This is from a three minute excerpt of a slightly longer documentary made with Myuran Sukumaran in conversation with educator Ivar Schou, in 2014
You think about all these tangents that your life could have gone on. And you think how could I have got there, how could I have got this, if I had done this differently, you know everybody does this when they’re sitting in their room with nothing to do for five years, you know you do a lot of thinking. … I accept what I did was wrong and I know that I should be punished for it but I do think the death penalty is excessive and I should be given a chance. I have demonstrated that I can do good and be good. I think I could do a lot of good in the outside if I ever did go free. It’s not like I’m just going to just go back after all this and just sit.”
Every day this week fresh, wet artworks have been ferried from Nusakambangan in the hands of Myuran Sukumaran’s family, friends and lawyers.
Along with other prisoners on death row, he refused to sign the papers for his own execution. Instead, he painted this picture, inscribed “Satu hati satu rasa didalam cinta – (one heart, one feeling in love)”, and the other prisoners signed it, including Mary Jane Veloso, who wrote “keep smiling”.
When the family representatives brought to the island as part of official proceedings heard the volley of gunshots just after midnight, no one had told Mary Jane Veloso’s sisters that she had been removed from the list.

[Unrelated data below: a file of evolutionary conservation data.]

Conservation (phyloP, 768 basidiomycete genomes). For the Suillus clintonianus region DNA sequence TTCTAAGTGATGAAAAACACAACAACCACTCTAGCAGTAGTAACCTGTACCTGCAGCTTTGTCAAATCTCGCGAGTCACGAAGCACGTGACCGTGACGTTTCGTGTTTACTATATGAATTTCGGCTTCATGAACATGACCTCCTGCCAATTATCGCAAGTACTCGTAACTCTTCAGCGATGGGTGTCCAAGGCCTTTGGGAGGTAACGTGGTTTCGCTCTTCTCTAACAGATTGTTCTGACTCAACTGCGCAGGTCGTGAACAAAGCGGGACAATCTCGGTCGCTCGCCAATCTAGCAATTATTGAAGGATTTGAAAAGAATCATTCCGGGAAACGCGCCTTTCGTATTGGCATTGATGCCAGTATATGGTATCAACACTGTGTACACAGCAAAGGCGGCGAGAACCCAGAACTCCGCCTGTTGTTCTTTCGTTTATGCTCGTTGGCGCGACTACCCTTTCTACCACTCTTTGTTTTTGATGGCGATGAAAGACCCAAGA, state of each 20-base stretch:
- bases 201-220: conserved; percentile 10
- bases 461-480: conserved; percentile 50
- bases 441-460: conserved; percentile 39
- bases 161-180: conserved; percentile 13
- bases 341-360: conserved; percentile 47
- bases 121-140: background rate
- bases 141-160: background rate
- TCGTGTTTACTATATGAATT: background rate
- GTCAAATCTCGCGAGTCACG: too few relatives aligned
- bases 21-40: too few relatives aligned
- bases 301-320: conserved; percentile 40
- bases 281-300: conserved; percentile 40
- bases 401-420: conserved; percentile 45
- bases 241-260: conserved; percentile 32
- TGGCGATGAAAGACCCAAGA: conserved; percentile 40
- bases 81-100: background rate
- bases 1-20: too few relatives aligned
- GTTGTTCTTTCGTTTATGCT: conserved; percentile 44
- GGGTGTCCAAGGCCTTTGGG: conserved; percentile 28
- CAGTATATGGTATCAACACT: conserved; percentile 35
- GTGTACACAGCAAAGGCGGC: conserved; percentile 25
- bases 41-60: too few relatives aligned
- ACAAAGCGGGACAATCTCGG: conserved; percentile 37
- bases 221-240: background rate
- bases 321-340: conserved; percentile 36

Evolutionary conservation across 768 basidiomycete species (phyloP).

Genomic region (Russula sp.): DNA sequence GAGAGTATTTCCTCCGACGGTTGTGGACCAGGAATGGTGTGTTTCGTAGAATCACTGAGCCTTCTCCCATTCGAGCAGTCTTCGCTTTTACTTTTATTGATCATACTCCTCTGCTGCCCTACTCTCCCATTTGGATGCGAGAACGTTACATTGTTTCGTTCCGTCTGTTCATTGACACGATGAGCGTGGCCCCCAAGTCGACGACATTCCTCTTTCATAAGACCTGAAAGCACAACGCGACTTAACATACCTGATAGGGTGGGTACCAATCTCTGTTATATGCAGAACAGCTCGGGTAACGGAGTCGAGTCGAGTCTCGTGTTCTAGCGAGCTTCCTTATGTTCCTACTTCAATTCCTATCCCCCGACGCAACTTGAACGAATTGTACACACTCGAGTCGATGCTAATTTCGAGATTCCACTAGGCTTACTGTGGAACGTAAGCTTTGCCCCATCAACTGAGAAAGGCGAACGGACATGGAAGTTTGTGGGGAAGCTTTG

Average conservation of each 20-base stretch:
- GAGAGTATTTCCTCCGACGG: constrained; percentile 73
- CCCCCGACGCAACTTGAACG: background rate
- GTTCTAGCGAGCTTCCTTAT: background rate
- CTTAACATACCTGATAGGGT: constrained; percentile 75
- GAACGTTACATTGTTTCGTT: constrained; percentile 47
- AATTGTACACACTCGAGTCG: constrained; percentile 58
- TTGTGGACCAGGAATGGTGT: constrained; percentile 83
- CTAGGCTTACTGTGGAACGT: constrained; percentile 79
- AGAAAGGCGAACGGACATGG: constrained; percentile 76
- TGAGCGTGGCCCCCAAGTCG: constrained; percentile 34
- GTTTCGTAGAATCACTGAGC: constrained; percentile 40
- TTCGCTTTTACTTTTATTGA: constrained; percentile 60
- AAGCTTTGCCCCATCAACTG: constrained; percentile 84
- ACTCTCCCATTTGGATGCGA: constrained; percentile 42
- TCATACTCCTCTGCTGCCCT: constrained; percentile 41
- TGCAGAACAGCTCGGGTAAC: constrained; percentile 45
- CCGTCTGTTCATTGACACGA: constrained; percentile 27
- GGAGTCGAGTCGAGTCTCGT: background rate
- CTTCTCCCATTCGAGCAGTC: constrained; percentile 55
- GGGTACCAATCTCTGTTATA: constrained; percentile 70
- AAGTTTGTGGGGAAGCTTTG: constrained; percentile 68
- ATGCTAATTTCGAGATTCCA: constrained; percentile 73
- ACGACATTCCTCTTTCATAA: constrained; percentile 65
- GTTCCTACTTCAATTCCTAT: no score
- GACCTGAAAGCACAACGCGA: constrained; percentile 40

In the Phillipines, the woman who took her to Malaysia, and organised for her to be given a suitcase, has been found. Mary Jane Veloso is still living, and will be returned to her original prison.
There are still over 40 prisoners sentenced to death execution for drug-related offences in Indonesia, including Mary Jane Veloso.
The Roy Morgan company has surveyed Australians every year since 2008 to discover which professions are held in the highest and lowest regard for ethics and honesty. We like nurses and, oddly, pharmacists. We really don’t like people who sell us things. (University lecturers come in around the middle, with lawyers.)
We hold journalists and television reporters low in our esteem; in 2014 they were ranked 18th out of 30, a consistent downward slide.
Australian journalists who worked this long, painful shift in Indonesia, living alongside the families of the prisoners in Cilacap’s hotel, deserve better. Their words have often been all we’ve had to follow, and their exhaustion and trauma must be extraordinary.
And now, where do educators go with this? What do we do with what we learned about ourselves, our world, its rapidly changing media infrastructures and networks, and the thoughts of others around us? If our attention were to be truly altered, as de Certeau puts it, by these deaths and all the words and paintings that this burning puzzle flung out—what would we see, what should we do?